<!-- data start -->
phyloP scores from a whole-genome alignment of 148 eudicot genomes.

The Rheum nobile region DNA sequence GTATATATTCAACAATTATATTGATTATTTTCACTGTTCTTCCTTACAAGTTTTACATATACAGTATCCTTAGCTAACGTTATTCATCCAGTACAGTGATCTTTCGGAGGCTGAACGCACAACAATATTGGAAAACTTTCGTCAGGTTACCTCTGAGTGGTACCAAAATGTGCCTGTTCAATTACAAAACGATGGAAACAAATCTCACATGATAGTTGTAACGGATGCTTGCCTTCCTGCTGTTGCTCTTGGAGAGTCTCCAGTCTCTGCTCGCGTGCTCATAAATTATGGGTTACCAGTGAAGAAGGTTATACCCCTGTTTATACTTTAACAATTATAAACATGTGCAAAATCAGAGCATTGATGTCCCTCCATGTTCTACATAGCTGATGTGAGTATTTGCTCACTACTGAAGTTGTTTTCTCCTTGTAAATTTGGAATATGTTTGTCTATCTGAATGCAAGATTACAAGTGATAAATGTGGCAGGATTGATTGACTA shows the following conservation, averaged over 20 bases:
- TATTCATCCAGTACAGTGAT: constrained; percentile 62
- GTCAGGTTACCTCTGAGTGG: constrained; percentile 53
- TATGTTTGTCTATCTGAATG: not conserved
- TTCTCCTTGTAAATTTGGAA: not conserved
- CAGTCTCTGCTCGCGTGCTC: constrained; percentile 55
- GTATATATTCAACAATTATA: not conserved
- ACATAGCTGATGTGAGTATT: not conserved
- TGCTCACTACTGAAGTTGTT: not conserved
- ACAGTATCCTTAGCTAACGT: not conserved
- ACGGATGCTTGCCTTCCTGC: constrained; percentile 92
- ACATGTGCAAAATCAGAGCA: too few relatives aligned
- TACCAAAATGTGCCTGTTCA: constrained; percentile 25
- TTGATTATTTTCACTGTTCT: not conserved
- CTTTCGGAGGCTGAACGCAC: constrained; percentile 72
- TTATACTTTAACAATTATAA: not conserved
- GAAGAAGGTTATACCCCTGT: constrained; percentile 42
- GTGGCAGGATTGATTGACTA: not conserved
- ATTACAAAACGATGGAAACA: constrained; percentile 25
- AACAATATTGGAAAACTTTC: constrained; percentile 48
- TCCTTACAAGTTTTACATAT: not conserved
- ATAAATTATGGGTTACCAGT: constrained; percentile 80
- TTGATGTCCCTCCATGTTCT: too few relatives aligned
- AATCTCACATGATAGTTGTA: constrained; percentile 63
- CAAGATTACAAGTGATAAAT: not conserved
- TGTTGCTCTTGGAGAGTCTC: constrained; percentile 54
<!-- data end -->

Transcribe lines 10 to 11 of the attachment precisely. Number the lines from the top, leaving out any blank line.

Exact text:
- TGCTCACTACTGAAGTTGTT: not conserved
- ACAGTATCCTTAGCTAACGT: not conserved